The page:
The Whitlam government was undemocratically sacked in November 1975. The new Malcolm Fraser Liberal government immediately began to undermine funding for women’s services and attacked Medibank, sparking a national general strike of two million unionists in 1976.

In 1979 conservative MP Stephen Lusher moved a motion to stop Medibank funding abortion services. WLM and pro-choice supporters initiated broad-based rallies around the country and the Lusher Motion failed 62 votes to 52. Many MPs, concerned about their own support, recognised this as a class issue—that without subsidies working class women would not be able to afford the procedures, but wealthier women could still access them.

After the opening of Queensland’s first abortion clinic in 1979, the conservative Bjelke-Petersen government responded with a new bill banning abortion unless a woman’s life was immediately threatened, and even banned women travelling interstate for the purpose of abortion. The right mobilised with a “Celebrate Life” march and played the “heartbeat of a foetus” over commercial radio. Pro-choice groups including Children by Choice, Labor Women and Women’s Campaign for Abortion, with the support of the Trades and Labour Council (TLC), held rallies and illegal marches. The government retreated.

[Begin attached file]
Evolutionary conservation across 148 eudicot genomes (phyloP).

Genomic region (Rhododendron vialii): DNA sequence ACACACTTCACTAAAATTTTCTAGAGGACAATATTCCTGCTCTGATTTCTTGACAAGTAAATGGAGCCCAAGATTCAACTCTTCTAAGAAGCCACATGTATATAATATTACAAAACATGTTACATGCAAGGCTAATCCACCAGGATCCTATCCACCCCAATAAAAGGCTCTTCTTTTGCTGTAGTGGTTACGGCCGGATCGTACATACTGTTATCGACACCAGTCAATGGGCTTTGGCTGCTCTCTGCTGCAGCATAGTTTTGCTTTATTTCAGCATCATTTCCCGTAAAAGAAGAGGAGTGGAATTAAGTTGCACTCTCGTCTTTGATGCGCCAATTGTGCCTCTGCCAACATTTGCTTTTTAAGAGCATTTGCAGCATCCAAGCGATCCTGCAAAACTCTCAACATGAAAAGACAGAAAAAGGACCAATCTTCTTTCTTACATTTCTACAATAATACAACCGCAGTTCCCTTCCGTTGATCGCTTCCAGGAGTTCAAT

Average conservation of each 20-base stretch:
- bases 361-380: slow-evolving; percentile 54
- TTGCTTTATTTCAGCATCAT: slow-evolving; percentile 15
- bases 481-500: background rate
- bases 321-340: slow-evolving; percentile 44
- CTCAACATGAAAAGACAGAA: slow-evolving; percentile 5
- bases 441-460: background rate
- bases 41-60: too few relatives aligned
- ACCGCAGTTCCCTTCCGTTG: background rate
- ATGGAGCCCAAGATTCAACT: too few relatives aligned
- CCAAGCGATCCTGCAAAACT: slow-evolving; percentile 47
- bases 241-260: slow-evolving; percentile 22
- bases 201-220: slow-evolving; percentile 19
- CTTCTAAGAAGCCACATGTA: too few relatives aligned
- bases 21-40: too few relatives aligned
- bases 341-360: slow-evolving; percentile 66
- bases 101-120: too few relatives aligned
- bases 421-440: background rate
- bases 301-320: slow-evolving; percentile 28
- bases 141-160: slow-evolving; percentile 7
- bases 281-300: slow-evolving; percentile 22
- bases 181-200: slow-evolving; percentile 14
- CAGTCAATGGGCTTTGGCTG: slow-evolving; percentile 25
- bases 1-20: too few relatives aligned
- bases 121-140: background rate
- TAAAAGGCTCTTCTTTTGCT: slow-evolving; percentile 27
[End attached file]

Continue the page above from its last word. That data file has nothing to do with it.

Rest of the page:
With this victory it was clear that bans on abortion were unlikely to succeed anywhere in Australia.

The social power of the union movement was a major factor. The Queensland TLC, along with ten major unions, helped build the pro-choice movement in 1979-80, arguing that, “The question of pregnancy termination should be the decision of the woman and her doctor”.

Today most states have laws allowing abortion at the request of the woman until between 16 and 24 weeks of pregnancy. However, availability and access are still a problem. Decriminalisation has been an important step forward but we still need to fight for free access to abortion accessible in public hospitals, and the full right to choose an abortion at any stage in the pregnancy.